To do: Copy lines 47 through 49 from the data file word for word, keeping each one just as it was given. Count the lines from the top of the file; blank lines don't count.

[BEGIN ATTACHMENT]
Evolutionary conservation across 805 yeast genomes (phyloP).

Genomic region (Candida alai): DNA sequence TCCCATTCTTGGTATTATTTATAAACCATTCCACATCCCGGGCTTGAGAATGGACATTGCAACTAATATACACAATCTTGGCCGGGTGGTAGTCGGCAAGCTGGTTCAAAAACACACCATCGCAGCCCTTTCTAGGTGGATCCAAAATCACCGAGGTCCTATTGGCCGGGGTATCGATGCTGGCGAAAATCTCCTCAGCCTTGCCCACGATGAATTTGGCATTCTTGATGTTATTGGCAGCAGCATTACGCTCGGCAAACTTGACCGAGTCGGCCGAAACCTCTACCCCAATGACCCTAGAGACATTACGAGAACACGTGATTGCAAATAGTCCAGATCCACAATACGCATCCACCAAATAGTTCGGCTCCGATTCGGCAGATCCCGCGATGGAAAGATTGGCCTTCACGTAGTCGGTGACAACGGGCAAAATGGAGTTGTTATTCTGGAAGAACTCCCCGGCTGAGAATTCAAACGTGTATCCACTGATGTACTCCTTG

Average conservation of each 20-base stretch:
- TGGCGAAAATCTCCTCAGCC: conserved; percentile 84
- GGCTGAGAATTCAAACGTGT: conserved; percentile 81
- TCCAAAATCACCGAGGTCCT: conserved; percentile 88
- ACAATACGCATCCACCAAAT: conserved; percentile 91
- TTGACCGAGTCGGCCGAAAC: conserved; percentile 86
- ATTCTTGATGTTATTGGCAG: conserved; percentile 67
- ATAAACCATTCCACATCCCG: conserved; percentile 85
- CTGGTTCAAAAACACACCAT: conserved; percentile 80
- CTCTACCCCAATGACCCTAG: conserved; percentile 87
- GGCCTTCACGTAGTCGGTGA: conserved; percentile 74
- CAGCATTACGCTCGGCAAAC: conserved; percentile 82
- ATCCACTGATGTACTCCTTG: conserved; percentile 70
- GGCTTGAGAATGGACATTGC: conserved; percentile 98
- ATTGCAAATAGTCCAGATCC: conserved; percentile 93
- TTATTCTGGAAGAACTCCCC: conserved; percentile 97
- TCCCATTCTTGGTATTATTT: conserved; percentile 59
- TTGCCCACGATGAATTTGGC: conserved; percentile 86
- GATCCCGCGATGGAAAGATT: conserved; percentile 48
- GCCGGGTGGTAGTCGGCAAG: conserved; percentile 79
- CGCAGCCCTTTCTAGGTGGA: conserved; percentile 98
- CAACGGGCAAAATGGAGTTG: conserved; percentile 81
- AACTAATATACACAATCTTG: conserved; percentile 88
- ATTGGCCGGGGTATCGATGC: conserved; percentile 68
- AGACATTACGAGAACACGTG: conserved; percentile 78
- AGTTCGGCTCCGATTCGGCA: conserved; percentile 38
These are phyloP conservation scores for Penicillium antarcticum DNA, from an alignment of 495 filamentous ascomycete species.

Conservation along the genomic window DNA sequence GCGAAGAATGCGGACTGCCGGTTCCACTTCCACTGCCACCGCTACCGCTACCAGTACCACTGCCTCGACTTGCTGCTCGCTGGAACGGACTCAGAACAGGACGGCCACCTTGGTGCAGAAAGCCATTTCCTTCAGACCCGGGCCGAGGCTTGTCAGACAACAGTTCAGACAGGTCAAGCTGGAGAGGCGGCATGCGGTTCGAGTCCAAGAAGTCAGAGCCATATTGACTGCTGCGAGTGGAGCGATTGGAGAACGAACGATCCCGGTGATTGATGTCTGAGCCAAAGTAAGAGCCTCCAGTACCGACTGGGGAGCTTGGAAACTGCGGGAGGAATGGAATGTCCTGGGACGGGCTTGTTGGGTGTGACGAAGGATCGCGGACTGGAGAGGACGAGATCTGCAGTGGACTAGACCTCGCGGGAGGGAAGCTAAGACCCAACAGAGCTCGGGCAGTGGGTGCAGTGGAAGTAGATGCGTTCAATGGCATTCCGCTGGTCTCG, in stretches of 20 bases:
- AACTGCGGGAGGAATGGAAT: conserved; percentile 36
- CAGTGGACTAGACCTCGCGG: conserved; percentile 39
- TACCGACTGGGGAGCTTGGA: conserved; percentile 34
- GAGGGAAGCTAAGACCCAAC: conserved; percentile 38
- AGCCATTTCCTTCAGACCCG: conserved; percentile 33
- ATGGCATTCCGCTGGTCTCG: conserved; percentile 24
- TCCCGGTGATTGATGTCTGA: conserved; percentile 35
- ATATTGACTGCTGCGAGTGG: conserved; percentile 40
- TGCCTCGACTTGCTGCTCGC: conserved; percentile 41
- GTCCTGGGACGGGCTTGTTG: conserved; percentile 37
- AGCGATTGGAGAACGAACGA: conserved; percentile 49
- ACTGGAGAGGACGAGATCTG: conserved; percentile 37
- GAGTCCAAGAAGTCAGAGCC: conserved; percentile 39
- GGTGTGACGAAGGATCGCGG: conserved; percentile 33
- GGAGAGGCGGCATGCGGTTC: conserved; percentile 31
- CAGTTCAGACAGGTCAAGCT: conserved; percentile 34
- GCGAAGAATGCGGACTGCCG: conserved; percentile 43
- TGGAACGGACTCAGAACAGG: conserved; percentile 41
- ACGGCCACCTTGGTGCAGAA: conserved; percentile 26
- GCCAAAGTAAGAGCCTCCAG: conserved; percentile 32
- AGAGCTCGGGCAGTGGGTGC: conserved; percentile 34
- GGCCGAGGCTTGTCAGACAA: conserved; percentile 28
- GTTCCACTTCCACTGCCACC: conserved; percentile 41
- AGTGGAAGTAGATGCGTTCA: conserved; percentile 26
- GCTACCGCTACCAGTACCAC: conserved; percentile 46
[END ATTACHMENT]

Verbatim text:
- GCGAAGAATGCGGACTGCCG: conserved; percentile 43
- TGGAACGGACTCAGAACAGG: conserved; percentile 41
- ACGGCCACCTTGGTGCAGAA: conserved; percentile 26